We have customers using us for firmware errors :)


Yes, I was excited to meet some of them! It is certainly possible to use Sentry with firmware, but I'd venture to say that Memfault is an easier integration and a better experience.


Makes sense. Thanks!


Do you have any plans to support embedded Linux IoT devices? Or are you strictly focussing on tiny devices running without an OS or with a RTOS ?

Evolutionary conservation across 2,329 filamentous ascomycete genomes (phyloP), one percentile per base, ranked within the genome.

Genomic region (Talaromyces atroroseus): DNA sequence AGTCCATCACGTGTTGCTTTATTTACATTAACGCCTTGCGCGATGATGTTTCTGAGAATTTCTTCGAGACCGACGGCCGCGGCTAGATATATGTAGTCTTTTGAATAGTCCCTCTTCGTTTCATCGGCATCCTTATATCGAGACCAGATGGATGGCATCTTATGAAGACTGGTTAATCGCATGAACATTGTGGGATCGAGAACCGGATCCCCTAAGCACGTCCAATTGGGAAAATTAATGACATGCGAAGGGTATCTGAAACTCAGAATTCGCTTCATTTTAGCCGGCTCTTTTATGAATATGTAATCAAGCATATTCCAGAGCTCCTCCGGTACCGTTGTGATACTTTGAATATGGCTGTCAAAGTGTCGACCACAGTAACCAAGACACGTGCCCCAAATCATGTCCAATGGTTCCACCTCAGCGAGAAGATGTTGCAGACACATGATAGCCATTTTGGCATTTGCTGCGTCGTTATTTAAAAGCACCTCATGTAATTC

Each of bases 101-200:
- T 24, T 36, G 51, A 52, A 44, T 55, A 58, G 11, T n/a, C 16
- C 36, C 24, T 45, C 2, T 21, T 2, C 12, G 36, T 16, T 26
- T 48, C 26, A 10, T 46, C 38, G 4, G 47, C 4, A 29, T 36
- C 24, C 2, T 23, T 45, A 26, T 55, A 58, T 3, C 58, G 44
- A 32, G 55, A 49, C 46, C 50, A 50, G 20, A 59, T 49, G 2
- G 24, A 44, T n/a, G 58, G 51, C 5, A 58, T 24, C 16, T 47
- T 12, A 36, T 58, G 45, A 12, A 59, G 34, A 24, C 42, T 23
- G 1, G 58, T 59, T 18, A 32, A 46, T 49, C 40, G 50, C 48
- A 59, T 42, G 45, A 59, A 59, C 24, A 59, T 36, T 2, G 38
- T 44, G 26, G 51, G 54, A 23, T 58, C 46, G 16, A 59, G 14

We plan to support embedded Linux in the future.


Any plans on adding Qualcomm (Bluetooth) chips?


Do you mean the CSR family? We don't currently support the XAP architecture, but it is technically doable and we would do it with the right partner. Get in touch if you want to chat!


Are you hiring?


We've just about hired everybody we need for the time being, but we're open to meeting folks who would bring a lot to the team. Send me a note! francois - at - memfault